Nonlinear gravitational-wave memory from binary black hole mergers

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Some astrophysical sources of gravitational waves can produce a "memory effect," which causes a permanent displacement of the test masses in a freely falling gravitational-wave detector. The Christodoulou memory is a particularly interesting nonlinear form of memory that arises from the gravitational-wave stress-energy tensor's contribution to the distant gravitational-wave field. This nonlinear memory contributes a nonoscillatory component to the gravitational-wave signal at leading (Newtonian-quadrupole) order in the waveform amplitude. Previous computations of the memory and its detectability considered only the inspiral phase of binary black hole coalescence. Using an "effective-one-body" (EOB) approach calibrated to numerical relativity simulations, as well as a simple fully analytic model, the Christodoulou memory is computed for the inspiral, merger, and ringdown. The memory will be very difficult to detect with ground-based interferometers, but is likely to be observable in supermassive black hole mergers with LISA out to redshifts z ≲ 2. Detection of the nonlinear memory could serve as an experimental test of the ability of gravity to "gravitate."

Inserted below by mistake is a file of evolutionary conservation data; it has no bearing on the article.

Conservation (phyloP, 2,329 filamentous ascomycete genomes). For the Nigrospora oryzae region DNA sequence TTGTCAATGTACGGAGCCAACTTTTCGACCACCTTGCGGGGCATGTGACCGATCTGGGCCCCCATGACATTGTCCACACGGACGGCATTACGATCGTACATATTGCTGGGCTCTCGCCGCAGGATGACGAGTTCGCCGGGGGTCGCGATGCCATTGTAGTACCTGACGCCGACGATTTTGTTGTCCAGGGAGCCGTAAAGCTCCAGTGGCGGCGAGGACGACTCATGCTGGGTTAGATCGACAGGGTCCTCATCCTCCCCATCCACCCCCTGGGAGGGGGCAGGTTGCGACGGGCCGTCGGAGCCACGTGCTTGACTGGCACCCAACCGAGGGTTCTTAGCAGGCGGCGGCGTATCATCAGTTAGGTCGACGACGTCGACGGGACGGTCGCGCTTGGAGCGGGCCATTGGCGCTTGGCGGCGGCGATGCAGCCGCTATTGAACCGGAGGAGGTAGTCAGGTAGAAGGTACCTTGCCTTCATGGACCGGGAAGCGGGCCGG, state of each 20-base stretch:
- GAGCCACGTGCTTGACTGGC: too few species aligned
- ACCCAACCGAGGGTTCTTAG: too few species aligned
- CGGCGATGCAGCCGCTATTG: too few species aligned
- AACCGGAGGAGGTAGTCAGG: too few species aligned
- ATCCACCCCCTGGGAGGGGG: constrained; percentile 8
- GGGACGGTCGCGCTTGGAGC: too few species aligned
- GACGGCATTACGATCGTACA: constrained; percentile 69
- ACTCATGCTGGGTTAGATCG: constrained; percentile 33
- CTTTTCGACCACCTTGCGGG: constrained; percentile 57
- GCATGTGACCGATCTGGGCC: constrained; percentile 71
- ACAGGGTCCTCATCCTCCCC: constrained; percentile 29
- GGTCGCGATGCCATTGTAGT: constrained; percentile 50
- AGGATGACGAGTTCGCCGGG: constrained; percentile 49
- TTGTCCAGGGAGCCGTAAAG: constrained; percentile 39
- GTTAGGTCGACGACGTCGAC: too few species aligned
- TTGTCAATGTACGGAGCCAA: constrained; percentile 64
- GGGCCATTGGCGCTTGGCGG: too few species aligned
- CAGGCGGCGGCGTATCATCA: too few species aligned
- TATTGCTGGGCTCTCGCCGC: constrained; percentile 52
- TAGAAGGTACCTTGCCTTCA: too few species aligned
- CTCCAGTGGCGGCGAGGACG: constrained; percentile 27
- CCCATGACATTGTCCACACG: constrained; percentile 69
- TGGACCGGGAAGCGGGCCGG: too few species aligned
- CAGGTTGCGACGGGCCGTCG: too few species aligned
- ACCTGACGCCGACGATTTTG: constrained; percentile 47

Original languageEnglish
Pages (from-to)L159-L162
JournalAstrophysical Journal
Issue number2 PART 2
StatePublished - 2009


  • Black hole physics
  • Gravitation
  • Gravitational waves
  • Relativity


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